The American College of Obstetricians and Gynecologists (ACOG) has released a committee opinion encouraging obstetrician-gynecologists to recommend colorectal cancer screening for women, which is diagnosed in more women than all gynecologic cancers combined. The report points to colonoscopy as the recommended procedure but suggests other satisfactory alternatives.
The committee opinion appears in the March issue of Obstetrics & Gynecology.
Each year in the United States alone, more than 70,000 women are diagnosed with colorectal cancer, and more than 24,000 women die of the disease. It is the third leading cause of cancer death in women, after lung cancer and breast cancer.
There is a consensus among healthcare organizations that screening can reduce these numbers, primarily by reducing the incidence of advanced disease by detecting early-stage adenocarcinomas and removing adenomatous polyps. Prospective randomized trials have confirmed this benefit, showing reductions in mortality rates associated with early detection of colorectal cancer and removal of polyps.
Despite these benefits, a recent study of women 50 years and older in the United States reported that only 63% had undergone colonoscopy or sigmoidoscopy in the past 10 years or a fecal occult blood test within the past year. Screens remain underused in many population segments, and in other cases they are inappropriately ordered for patients younger than 50 years or are ordered at too frequent intervals.
ACOG recommends colonoscopy for colorectal cancer screening among average-risk women at age 50 years. The report provides a review of available screening methods suitable for obstetrician-gynecologists to discuss with their patients.
Tests that detect adenomatous polyps and cancer include the following:
- Colonoscopy: The recommended interval is 10 years and requires complete bowel preparation. Patients are typically consciously sedated and can expect to miss 1 day of work. Potential risks are rare but include perforation, bleeding, and death. Polypectomy accounts for most of the risk.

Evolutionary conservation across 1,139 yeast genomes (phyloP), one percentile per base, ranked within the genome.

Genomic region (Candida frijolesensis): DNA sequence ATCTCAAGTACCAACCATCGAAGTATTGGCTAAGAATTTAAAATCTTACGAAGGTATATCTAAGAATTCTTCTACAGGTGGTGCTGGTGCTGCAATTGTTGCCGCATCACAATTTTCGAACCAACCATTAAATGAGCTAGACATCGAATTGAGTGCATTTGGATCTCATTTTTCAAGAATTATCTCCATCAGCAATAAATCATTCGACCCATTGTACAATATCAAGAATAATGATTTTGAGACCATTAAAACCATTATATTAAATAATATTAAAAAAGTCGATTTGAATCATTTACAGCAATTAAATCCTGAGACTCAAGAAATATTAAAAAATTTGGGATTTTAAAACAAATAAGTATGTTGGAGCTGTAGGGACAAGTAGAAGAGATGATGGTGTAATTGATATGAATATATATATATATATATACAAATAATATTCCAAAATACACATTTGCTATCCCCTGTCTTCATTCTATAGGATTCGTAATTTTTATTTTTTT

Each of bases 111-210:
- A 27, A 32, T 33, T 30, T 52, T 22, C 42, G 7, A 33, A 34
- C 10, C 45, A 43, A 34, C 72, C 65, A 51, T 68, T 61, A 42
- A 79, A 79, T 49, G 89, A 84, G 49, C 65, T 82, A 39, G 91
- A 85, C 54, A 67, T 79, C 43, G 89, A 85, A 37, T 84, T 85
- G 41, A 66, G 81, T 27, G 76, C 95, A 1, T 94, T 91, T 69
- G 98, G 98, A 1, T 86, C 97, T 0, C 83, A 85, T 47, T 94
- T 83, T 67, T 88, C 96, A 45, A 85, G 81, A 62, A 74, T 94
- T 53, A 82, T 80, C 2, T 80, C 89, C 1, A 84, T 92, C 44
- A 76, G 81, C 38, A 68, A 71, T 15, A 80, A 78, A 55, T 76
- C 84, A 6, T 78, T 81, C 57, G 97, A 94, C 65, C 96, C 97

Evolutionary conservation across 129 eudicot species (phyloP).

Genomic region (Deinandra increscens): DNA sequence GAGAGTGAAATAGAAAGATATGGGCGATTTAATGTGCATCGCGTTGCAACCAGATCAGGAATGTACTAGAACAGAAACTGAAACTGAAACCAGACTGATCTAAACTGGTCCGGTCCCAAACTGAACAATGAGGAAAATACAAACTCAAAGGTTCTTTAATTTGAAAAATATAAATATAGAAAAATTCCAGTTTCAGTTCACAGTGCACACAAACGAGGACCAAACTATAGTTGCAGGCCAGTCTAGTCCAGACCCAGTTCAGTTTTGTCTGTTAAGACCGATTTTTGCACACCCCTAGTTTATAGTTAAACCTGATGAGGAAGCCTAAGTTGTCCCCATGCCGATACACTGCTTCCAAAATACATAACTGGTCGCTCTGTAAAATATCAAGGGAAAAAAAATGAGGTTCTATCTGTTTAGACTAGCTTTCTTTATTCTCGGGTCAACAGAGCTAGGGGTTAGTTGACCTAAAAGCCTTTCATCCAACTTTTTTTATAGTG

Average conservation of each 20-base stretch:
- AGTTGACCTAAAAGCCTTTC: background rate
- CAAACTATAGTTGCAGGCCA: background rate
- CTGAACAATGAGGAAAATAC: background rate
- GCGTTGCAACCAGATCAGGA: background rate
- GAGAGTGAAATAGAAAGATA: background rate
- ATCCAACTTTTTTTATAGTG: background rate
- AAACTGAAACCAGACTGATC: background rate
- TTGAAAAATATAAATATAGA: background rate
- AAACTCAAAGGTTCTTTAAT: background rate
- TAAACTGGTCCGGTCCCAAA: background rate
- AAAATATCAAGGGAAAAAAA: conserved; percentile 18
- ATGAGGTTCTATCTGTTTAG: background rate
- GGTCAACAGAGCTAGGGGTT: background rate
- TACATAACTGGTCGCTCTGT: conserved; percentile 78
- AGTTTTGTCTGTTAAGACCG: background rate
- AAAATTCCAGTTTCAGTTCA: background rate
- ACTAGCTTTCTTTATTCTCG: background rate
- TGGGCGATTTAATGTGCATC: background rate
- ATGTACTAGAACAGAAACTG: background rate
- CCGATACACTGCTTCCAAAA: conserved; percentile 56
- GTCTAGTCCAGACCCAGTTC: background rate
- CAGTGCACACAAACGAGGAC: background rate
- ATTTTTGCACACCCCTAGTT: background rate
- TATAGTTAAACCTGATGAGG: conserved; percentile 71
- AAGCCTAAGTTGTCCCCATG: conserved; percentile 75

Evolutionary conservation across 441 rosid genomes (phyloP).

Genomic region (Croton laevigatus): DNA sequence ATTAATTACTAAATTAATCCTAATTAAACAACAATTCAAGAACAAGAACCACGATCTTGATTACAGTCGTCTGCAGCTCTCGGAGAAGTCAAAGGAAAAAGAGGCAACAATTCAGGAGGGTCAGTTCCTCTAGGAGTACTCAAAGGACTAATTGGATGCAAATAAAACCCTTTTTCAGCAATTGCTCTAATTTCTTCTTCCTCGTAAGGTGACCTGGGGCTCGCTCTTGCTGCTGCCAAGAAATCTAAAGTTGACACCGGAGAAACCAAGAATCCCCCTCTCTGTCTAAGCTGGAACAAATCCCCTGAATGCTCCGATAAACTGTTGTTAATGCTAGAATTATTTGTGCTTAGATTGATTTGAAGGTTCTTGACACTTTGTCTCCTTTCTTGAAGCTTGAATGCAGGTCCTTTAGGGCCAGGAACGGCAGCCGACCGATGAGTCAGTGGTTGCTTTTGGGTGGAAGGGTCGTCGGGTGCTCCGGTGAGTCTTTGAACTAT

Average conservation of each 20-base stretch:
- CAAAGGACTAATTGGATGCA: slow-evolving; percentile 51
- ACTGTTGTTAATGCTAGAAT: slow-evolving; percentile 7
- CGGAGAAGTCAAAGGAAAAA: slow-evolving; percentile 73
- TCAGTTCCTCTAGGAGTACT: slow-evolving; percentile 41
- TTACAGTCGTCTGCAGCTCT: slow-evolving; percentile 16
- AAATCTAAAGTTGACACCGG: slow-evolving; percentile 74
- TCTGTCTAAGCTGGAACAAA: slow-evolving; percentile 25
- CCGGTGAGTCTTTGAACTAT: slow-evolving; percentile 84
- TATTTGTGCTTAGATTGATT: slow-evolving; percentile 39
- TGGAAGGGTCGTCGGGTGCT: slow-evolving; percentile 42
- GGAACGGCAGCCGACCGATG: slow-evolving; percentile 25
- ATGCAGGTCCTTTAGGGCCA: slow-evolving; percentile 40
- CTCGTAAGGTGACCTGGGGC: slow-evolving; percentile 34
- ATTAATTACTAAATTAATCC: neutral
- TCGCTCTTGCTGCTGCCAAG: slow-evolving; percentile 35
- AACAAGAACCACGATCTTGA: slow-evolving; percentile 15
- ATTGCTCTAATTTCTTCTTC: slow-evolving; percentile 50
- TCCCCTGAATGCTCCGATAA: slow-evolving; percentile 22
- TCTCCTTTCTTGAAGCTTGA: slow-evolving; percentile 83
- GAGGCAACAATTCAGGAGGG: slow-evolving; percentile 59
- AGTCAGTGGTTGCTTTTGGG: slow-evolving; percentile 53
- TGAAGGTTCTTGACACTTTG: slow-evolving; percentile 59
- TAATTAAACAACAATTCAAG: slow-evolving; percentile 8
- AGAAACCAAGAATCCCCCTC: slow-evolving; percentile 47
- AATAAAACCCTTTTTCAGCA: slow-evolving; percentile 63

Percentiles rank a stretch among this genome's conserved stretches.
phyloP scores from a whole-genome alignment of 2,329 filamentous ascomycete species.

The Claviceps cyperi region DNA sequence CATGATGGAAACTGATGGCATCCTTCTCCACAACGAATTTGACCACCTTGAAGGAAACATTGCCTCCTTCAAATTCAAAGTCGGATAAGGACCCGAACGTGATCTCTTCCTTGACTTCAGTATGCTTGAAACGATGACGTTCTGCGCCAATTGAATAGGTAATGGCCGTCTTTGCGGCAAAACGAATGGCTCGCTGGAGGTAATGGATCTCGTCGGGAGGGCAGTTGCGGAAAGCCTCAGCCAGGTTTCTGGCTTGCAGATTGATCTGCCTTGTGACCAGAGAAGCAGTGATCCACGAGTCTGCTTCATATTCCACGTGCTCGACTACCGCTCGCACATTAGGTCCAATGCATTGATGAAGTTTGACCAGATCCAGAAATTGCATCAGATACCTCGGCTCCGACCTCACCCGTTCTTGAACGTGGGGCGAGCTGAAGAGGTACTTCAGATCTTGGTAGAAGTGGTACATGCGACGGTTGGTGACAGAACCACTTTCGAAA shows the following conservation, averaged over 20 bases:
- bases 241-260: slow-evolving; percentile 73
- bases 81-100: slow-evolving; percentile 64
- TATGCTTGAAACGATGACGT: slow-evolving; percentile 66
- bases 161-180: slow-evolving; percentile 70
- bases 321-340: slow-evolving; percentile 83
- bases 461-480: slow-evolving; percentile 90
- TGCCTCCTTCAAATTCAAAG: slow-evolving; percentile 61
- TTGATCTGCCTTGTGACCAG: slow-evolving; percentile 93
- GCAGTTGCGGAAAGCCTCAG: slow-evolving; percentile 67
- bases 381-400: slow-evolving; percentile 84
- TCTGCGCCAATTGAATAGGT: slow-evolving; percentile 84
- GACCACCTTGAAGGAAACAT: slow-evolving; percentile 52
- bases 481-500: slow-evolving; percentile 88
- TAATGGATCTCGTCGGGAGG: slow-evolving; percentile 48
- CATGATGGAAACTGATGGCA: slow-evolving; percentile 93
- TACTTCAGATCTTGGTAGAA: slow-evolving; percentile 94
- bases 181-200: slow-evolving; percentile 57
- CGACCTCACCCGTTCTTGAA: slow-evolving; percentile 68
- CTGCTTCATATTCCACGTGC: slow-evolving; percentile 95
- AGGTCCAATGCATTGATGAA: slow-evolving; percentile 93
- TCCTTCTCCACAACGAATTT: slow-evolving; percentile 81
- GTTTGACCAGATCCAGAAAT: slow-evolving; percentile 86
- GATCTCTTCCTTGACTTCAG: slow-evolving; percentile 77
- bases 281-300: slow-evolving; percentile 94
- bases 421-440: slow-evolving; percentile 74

- Flexible sigmoidoscopy with insertion to 40 cm or to the splenic flexure: The recommended interval is every 5 years, and the procedure requires complete or partial bowel preparation. Sedation is usually not used, which can lead to discomfort during the splenic flexure procedure. The procedure does not examine the entire colon, and positive results usually lead to a colonoscopy.
- Double-contrast barium enema: The recommended interval is every 5 years, and it requires complete bowel preparation. If polyps are found that are larger than 6 mm, colonoscopy will be recommended. The procedure is low risk, although there have been rare reports of perforation.
- Computed tomography colonography: The recommended interval is every 5 years, and the procedure requires complete bowel preparation. If polyps larger than 6 mm are found, colonoscopy will be recommended. Risks are very low, with rare cases of perforation. The potential increased lifetime risk from cumulative radiation has not been evaluated completely.
Tests that primarily detect cancer include the following:
- Guaiac-based fecal occult blood test with high sensitivity for cancer: The procedure is recommended to be undergone annually. Stool samples must be collected at home for later testing.
- Fecal immunochemical test with high sensitivity for cancer: The procedure is recommended to be undergone annually. Positive test results indicate an increased risk for colon cancer and advanced neoplasia and result in a recommendation for a colonoscopy. One-time testing is likely to be ineffective.
- Stool DNA test with high sensitivity for cancer: There is no recommended interval. A stool sample must be obtained and preserved for shipping to the laboratory. The cost is significantly higher than other stool tests. Positive results will result in a recommendation of a colonoscopy.
The guidelines suggest that the generalist obstetrician-gynecologist should recommend colonoscopy as the preferred method because the colon and rectum can be thoroughly examined in a single session, and a biopsy or polypectomy can be performed at the same time.
Other methods should be discussed to identify the alternative that is most acceptable to each individual woman.
The study authors have disclosed no relevant financial relationships.
Citation Information: Obstet Gynecol. 2011;117:766-771. Extract0